Citing health concerns, Minneapolis public schools drop the dark-drink option.
In this photo taken Tuesday, May 3, 2011, chocolate milk cartons are offered at the Belmont Senior High cafeteria in Los Angeles. Starting with this summer session, Minneapolis schools will no longer offer chocolate milk at lunchtime.
Chocolate milk might be the most popular choice for school lunch -- not to mention milk bubbles and milk mustaches. But soon it will be no choice at all in Minneapolis public schools.
Starting with summer school, the district is eliminating chocolate milk as a lunch option to reduce the calories and sugar that students consume.
The administrative decision follows elimination of French fries from high school menus last year and a switch from breaded chicken patties to grilled chicken filets this year.
"Consuming chocolate milk every day can train a child's palate toward sweetened foods," said Rosemary Dederichs, the district's director of nutrition services. The decision is opposed by the Midwest Dairy Association, a trade group of 11,000 dairy farms. While applauding the focus on health, the association noted that chocolate milk sold in Minneapolis schools has less sugar than other versions and only 20 calories more than a carton of 1-percent-fat milk.
In addition, research funded by the dairy industry shows that bans on chocolate milk are counterproductive. Children who switch to white milk end up throwing more away and getting less calcium and Vitamin D, said Carolyn Hudson, a dietitian with Midwest Dairy. "If the kids don't drink it," she said, "they won't get it."
Liz Kinney says her children, 6 and 8, will grumble when they find no chocolate milk at Lake Harriet Elementary School. But their mother is OK with that. "I would be delighted if they took chocolate milk off the menu," she said. "In our family, it is usually a big treat to get it at home, so I don't like that they can get it anytime they like at school."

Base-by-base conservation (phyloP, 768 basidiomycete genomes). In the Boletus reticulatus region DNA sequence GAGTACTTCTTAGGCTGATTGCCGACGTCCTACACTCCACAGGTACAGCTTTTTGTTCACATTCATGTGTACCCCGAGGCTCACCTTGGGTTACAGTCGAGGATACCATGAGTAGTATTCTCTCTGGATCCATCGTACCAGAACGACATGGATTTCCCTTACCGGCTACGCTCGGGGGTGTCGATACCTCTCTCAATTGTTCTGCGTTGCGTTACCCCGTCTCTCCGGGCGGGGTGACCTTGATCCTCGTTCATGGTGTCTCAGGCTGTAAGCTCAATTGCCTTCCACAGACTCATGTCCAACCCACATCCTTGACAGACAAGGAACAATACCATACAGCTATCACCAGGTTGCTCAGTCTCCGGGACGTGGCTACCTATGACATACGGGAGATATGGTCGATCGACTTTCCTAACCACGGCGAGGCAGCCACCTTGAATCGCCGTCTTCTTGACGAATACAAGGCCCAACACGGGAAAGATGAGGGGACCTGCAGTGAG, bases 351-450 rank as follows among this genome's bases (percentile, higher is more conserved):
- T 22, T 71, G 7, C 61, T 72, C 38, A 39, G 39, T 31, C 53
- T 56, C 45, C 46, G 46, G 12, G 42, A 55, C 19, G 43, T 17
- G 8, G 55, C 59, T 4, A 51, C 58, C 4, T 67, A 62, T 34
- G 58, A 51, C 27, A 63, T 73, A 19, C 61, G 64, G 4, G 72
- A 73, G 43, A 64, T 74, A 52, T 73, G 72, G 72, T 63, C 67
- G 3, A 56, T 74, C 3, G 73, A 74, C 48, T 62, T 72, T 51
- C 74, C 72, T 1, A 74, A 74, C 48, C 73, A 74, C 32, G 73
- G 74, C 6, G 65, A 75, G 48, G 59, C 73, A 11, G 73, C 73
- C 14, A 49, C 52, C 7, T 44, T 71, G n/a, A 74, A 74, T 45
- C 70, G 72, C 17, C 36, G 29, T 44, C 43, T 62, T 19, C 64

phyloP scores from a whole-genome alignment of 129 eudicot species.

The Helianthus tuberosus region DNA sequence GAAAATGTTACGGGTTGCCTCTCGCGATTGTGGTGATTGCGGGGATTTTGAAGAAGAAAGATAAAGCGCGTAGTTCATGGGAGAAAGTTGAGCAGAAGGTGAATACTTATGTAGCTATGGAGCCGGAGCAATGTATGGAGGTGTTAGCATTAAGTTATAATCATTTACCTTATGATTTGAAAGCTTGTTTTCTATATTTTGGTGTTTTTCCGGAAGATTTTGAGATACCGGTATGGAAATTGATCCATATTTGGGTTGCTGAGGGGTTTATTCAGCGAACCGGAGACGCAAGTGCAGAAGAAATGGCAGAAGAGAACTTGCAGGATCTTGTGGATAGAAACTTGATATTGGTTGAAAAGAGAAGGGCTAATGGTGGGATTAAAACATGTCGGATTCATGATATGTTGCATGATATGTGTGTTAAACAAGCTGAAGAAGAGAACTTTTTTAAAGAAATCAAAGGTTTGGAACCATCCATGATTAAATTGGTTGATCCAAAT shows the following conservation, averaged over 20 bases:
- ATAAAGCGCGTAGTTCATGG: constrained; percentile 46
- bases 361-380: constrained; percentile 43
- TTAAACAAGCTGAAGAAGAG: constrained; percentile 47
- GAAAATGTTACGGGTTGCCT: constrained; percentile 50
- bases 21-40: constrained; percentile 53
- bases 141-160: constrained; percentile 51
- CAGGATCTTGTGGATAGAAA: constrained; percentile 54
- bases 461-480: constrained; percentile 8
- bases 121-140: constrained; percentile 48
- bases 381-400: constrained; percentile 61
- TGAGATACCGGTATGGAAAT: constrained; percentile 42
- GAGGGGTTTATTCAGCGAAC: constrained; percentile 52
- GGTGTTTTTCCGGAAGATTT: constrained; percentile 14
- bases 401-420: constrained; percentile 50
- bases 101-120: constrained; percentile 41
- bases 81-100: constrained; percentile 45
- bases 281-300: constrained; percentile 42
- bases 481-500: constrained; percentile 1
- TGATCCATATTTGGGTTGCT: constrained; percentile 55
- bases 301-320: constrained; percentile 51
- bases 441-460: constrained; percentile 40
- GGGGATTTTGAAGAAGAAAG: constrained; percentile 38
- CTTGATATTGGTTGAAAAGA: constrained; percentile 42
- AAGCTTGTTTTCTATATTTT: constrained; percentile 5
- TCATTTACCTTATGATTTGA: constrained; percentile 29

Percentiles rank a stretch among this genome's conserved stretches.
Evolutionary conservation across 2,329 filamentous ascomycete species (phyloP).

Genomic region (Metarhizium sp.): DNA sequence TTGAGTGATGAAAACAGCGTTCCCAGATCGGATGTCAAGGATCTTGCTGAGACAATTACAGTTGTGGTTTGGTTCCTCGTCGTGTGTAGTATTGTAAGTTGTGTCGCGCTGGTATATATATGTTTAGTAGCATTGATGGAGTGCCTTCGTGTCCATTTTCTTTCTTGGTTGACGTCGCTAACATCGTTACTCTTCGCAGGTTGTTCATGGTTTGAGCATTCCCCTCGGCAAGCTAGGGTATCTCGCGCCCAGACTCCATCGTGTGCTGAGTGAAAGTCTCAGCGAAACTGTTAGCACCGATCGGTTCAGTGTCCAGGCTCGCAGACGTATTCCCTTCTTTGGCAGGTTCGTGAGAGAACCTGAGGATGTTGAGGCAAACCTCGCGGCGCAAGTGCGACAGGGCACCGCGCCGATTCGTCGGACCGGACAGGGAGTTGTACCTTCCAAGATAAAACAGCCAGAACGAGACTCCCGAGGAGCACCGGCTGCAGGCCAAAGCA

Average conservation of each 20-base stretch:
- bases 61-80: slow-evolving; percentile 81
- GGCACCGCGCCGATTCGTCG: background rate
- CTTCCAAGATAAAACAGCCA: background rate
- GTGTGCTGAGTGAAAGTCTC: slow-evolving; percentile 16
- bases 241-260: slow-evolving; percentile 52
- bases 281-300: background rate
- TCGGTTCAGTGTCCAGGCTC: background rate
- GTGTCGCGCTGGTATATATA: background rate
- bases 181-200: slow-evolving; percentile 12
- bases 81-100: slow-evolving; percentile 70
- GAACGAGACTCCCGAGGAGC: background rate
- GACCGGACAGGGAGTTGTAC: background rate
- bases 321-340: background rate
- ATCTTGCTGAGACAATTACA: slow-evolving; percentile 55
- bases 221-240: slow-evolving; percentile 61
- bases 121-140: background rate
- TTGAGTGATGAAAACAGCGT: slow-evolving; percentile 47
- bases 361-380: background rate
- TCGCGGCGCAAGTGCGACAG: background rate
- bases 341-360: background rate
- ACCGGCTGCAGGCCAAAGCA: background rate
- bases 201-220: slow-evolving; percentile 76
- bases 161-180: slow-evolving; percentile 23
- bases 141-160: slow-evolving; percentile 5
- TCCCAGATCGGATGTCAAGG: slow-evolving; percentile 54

Lynn Borden wasn't so sure. She said her son will be "totally crushed" and that she opposes the ban because the chocolate milk served in Minneapolis is low-fat.
Today, chocolate milk makes up 60 percent of the district's lunchtime milk sales. (It had already banned chocolate milk from its breakfast program.) The question is whether students will substitute high-sugar juices or drinks from home, or settle for white milk at school.
"While we recognize that some children may no longer choose to drink milk at school, we believe that the decision was made in the best interest of our students," said Dederichs. She noted that even skim chocolate milk has 8 grams more sugar per serving than 1 percent or skim cartons. The district's chocolate milk also contains high-fructose corn syrup.
Not everyone views chocolate milk as bad. Runners, in particular, seek it after distance events because it provides protein and carbohydrate recovery for tired muscles. The American Academy of Pediatrics and other groups also support chocolate milk in schools because of studies showing that flavored-milk drinkers consume more milk than do youths who drink white milk only.
The Minneapolis schools aren't alone in proposing a chocolate milk ban. Similar moves have been considered in Los Angeles and Florida. Kathy Seipp said her fifth-grade daughter won't care -- "she's a water girl" -- but her second-grade son at Lake Harriet will be sad. She sympathized with him, because she doesn't like plain milk, either. "The only way I like white milk,'' she said, "is in my coffee."
Jeremy Olson • 612-673-7744